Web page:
Their work is also interacting with public space. Artists, including Khine, have banded together to project large-scale versions of their work featuring the three-finger salute onto buildings in Yangon every night at 8 p.m.—to coincide with a popular demonstration by the city’s residents banging pots and pans from their doorways. “It felt beautiful, it felt like something we had to do,” says Khine.
The threat of a new cyber-security law
Although society opened up in Myanmar after democratic leader Aung San Suu Kyi’s National League for Democracy (NLD) came to power in 2015, archaic and colonial-era laws on censorship stayed in place, and there were also clampdowns on creative expression. “Her government did not prioritize or show as much respect for free expression, creative freedom and human rights as many people were hoping they would,” says Karin Karlekar, director of Free Expression at Risk Programs at PEN America. According to the organization’s Freedom to Write Index in 2019, Myanmar ranked as having the sixth highest numbers of writers, creatives, artists and intellectuals behind bars in the world. Khine says the situation was still better than under military rule. He voted for the NLD because he was scared of even greater clampdowns on expression.
A new cyber-security law proposed by Myanmar’s military, dated Feb. 6 and circulating on social media on Thursday, threatens to make that fear a reality. According to an English-language translation of the draft law, it mandates that Internet service providers remove online content “causing hate, disrupting the unity, stabilization and peace” of Myanmar. Some proposed offenses, including “creating misinformation and disinformation with the intent of causing public panic,” carry up to three years in prison and hefty fines. NGOs across Myanmar decried the bill as a violation of human rights, including “the rights to freedom of expression, data protection and privacy, and other democratic principles and human rights in the online space” in an online letter with more than 160 signatories.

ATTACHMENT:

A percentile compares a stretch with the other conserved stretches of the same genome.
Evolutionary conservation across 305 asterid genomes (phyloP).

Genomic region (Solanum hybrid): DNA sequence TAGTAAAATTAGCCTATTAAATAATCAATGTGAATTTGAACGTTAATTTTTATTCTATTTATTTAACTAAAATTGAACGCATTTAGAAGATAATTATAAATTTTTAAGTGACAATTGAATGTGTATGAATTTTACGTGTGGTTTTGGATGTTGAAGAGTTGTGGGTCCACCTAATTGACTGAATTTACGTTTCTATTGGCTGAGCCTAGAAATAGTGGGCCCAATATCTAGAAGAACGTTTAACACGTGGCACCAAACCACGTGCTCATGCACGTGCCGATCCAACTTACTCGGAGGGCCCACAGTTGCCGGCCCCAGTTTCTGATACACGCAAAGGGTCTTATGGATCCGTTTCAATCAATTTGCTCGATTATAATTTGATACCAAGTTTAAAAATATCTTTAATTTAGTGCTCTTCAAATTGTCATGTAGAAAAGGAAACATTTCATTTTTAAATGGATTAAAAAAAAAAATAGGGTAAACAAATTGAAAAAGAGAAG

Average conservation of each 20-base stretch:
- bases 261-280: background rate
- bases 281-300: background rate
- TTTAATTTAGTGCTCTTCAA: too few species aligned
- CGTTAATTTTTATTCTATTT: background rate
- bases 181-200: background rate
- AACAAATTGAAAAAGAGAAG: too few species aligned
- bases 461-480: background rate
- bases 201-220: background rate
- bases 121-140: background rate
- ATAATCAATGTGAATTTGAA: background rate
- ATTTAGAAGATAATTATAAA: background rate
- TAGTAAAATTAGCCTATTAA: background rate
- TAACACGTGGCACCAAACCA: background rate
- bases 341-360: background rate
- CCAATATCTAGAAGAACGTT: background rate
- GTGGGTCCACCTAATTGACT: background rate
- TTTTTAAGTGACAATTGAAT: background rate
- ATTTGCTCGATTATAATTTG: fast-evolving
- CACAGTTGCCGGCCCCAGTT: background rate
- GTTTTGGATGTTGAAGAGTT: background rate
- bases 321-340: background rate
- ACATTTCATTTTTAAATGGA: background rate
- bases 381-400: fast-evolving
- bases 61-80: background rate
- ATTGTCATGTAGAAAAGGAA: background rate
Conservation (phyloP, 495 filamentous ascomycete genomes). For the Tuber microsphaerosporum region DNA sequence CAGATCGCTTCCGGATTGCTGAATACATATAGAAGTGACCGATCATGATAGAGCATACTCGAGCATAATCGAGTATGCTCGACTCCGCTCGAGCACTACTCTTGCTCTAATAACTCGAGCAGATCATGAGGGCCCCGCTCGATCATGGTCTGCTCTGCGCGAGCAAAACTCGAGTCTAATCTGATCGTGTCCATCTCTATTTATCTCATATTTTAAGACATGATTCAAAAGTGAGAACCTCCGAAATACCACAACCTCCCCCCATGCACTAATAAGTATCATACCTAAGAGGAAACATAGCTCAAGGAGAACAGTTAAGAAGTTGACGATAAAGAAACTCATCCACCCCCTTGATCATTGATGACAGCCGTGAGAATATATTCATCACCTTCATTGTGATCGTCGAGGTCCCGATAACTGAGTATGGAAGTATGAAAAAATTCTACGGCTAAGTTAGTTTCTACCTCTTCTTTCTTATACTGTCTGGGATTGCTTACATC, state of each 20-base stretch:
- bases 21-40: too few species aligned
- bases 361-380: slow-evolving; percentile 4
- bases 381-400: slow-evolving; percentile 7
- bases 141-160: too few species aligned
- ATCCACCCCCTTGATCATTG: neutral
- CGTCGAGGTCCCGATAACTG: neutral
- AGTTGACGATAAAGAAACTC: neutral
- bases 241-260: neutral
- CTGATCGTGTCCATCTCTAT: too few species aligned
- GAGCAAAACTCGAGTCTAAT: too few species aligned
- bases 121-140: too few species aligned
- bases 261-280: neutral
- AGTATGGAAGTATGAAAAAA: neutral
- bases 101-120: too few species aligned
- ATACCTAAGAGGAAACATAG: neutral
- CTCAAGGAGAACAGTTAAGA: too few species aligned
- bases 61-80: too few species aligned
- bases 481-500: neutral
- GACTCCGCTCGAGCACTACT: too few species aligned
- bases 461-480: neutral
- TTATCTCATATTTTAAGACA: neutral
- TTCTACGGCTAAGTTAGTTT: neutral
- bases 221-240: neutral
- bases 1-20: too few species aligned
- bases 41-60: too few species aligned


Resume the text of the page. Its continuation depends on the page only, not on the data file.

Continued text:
“The Myanmar military junta has now made its plan clear: throttle the Internet with restrictions and blockages, and then use a draconian new law to selectively arrest and punish those who are conveying news and information the military doesn’t like,” Phil Robertson, Deputy Asia Director at Human Rights Watch, told TIME via email Thursday. Robertson says the move by Gen. Min Aung Hlaing and the State Administrative Council is intended to gag Myanmar’s Internet, and aims to suppress the rapidly growing civil disobedience movement opposed to military rule.
‘Our generation will troll the government’
But rapid technological development in recent years won’t make this easy; Myanmar has one of the fastest growing telecom markets worldwide, with mobile telephone signals covering 90% of its territory since 2014. “The military didn’t count on how ten years of the Internet has fundamentally changed the way Burmese communicate,” says Robertson. “The [military junta] will find it’s not so easy to stuff the genie of online expression in Myanmar back into the bottle.”
For artists like Khine, there’s no going back from the freedom that came with access to information, and the speed at which social media users can share digitally-created, pro-democracy images. “We’ve got the Internet, we have seen Black Lives Matter, we have seen the Hong Kong protests,” says Khine. “We have seen everything. Our generation will troll the government with civil disobedience.”